Categories
Tunes

Best tunes of 2020: #25 Gateway Drugs “Wait (medication)”

<< #26    |    #24>>

Back on Cinco de Mayo, 2015, I went to see Swervedriver perform at the now defunct Zaphod Beeblebrox in Ottawa’s Byward Market. I had been excited to see yet another re-formed shoegaze legend, but as much as I enjoyed their set, I found myself quite surprised to leave the show even more impressed by the opening act.

Los Angeles-based four-piece, Gateway Drugs, had only just released their debut album, “Magick spells” the month before, and they had already toured as support for noise rock and shoegaze icons Ride and The Jesus and Mary Chain. They were led by a trio of siblings – Noa (guitars), Liv (guitars), and Gabriel (drums) Niles – each sharing vocal duties, while the fourth member, Blues Williams, simply looked cool and accompanied them on guitars and bass. The quartet were all in black, leather, furs, and sunglasses and were playing a garage rock infused shoegaze that sounded at different points like early Dum Dum Girls, Brian Jonestown Massacre, and Black Rebel Motorcycle Club. I left the show with a copy of the aforementioned debut album on CD and duly fell in love with it. Its accomplished sound and the pop sensibility that lies just beneath the surface of all those roaring and screeching guitars could easily be traced back to the music surging through the veins of the Niles siblings (children of The Knack’s Prescott Niles).

I was convinced they were going to be huge.

But then, there was nothing but relative silence from the group for almost five years.

Fast forward to 2020, just a few short days after the WHO declared COVID-19 to be an honest-to-goodness pandemic and things started to shut down in earnest, a new Gateway Drugs single appeared, seemingly plucked out of the ether and there finally came the news of the long-awaited sophomore release. I say this last bit with my tongue firmly planted in cheek because perhaps I was one out of only a small handful whose interest hadn’t waned in the interim. This first single really got me excited and that was only multiplied by fifty or so when I learned that “PSA” was produced by The Raveonettes’ Sune Rose Wagner.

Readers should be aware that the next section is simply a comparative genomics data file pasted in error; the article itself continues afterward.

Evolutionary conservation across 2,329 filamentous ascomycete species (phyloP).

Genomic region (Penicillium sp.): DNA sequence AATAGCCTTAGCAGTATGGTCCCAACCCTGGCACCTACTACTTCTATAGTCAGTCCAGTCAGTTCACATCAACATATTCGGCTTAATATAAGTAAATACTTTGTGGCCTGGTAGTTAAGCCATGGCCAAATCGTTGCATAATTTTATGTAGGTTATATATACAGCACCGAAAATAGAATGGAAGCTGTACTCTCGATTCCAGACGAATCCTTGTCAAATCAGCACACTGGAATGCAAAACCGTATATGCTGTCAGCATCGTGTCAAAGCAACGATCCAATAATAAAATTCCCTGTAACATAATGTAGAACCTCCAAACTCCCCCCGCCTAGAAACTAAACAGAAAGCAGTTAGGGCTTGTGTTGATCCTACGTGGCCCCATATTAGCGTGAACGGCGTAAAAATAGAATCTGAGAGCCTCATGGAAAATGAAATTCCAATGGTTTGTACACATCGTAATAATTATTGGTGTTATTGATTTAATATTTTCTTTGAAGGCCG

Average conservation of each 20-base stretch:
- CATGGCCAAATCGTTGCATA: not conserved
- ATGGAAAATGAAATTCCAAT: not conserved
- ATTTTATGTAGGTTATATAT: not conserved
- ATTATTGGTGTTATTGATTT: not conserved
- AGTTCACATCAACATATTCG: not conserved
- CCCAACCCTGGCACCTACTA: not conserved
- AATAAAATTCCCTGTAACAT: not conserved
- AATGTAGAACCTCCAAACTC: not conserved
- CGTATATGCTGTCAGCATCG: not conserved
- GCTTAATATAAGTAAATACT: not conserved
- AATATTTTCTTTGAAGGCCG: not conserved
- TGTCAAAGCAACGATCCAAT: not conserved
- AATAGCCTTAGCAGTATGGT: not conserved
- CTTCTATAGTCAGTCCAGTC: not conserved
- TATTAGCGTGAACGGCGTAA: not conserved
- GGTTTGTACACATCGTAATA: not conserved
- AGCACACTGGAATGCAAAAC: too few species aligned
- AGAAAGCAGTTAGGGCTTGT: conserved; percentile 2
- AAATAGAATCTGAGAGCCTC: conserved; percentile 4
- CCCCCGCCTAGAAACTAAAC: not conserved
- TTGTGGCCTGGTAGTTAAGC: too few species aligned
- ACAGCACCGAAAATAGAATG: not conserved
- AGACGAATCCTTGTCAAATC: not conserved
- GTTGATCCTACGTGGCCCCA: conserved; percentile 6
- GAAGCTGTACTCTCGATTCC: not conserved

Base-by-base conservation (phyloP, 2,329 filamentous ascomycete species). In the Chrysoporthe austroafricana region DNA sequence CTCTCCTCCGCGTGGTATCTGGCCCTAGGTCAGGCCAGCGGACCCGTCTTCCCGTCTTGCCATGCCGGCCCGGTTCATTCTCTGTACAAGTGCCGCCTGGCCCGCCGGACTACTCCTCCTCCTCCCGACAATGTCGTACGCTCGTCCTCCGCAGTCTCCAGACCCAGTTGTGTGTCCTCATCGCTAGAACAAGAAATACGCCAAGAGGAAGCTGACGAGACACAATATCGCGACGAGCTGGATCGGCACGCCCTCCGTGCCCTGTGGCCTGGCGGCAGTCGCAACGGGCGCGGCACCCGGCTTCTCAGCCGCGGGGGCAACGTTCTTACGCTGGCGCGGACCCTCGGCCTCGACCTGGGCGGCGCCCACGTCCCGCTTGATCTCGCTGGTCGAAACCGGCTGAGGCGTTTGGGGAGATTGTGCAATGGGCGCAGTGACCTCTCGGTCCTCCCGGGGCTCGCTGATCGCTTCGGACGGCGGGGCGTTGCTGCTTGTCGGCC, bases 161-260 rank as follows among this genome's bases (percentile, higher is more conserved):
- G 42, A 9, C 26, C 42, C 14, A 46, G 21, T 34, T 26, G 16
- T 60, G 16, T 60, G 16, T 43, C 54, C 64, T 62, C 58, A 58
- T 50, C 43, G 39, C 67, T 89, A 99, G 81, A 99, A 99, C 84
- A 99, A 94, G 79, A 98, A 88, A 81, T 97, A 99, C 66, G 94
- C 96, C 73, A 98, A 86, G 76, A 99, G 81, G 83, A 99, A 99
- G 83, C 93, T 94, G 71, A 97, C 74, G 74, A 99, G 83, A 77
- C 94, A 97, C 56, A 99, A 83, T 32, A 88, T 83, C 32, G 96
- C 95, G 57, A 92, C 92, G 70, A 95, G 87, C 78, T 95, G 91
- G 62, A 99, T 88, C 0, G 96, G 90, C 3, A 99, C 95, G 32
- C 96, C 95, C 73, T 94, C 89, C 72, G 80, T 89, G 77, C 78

“Put myself on a leash, I’d stay
Kill myself just to hear you call my name”

Of course, that first single was none other than “Wait (medication)”, our song of focus today. I’ve read that Liv Niles has called it a reflection on excess, madness, addiction, and how “extreme highs give way to extreme lows.” It’s an apt Coles Notes for the jackhammer drum beat, crunchy bass line, clanging and twangy guitar screams, and the dual vocal assault by Liv and her brother Noa. It is a four-minute salacious stroll down the chaotic and messy trail blazed by the JAMC and the BRMC.

For the rest of the Best tunes of 2020 list, click here.

Categories
Tunes

Best tunes of 1993: #17 The Verve “Slide away”

<< #18    |    #16 >>

Verve was an alternative rock band that was formed in Wigan, England in 1990 by Peter Salisbury, Simon Jones, Nick McCabe, and Richard Ashcroft. They started to amass a following early on with their engaging live shows that were explosions of psychedelic and shoegaze guitar miasma and boasted an unpredictable but golden-voiced frontman. They were forced to add the ‘The’ to the front of their name shortly after the release of their debut album, “A storm in heaven”, when they received notice from a certain American jazz label who had already been using the name for years.

It didn’t hurt the band’s burgeoning success any, though, and after the release of a second album, “A northern soul”, they were regularly hitting the UK singles charts. They broke up for the first time in 1995, only to re-form the following year and resurface with the album that would give them notoriety the world over. It was the single, “Bittersweet symphony”, that did it for them. Unfortunately, it didn’t make the band a cent at the time, given the oft-reported story of an ex-manager for The Rolling Stones claiming all royalties for the sample used as its backbone, a story that only found closure in 2019 when the songwriting credits were finally signed over in full to Richard Ashcroft. Sadly, this event likely contributed to the first (1999) of two more breakups by the band, the second (2008) of which has held fast up to now.